There is a strong case for reversing incentive-sapping effects of income tax “bracket creep”, but Treasurer Scott Morrison’s pledge to limit taxes to no more than 23.9 per cent of gross domestic product is mostly a political move, say leading economists.
“Bracket creep is very real, and it’s accounting for a big chunk of the return to surplus – by most estimates it’s worth around 80 per cent of it,” said Richard Holden, professor of economics at UNSW.
“That means bigger taxes on middle Australians, year after year. There’s an economic case for giving that back, but I’d prefer them to index the tax brackets to inflation,” he said.
By contrast, the setting of a tax-to-GDP “speed limit” of 23.9 per cent has no basis in economics, he suggested. “It’s not a magic number, or some sort of fundamental law. It looks like a way of wedging Labor. It seems more like politics than economics.”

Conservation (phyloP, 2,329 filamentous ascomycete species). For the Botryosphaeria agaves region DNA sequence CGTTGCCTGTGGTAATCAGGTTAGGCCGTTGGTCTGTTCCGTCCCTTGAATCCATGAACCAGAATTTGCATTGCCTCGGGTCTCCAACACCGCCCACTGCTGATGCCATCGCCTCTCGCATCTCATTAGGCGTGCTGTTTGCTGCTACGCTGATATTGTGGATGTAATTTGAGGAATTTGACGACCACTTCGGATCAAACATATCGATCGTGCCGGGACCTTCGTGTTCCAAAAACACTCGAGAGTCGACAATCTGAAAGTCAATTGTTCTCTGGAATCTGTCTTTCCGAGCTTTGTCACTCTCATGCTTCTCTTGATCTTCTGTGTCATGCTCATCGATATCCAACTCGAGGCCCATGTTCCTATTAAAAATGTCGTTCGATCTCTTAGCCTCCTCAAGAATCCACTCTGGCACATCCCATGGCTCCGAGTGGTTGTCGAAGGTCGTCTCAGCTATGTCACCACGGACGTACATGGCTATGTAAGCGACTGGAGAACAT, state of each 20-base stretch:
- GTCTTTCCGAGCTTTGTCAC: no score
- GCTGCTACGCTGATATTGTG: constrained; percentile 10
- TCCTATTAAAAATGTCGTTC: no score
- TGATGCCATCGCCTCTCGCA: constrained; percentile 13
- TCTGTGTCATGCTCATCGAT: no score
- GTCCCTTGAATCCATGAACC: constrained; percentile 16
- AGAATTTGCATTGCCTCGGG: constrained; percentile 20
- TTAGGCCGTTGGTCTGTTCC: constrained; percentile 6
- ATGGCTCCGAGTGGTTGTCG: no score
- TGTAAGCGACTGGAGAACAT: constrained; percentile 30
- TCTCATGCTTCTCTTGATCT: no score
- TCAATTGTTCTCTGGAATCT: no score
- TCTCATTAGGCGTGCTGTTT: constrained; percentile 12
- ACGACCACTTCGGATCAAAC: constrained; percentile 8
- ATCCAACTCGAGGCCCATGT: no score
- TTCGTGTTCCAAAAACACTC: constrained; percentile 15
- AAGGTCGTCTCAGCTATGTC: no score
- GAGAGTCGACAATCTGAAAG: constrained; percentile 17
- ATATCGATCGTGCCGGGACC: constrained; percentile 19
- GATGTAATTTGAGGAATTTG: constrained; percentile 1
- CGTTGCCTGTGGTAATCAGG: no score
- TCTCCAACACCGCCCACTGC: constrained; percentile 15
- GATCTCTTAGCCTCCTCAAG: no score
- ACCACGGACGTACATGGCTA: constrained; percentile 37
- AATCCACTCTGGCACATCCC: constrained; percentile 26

The remarks by Professor Holden, a strong supporter of the Coalition’s corporate tax cuts, have been echoed by other economists after the government vowed to formalise the tax-to-GDP cap as a new core fiscal rule in Tuesday’s budget.
Speaking on Monday, Finance Minister Mathias Cormann declared that “as of this budget, we are making it…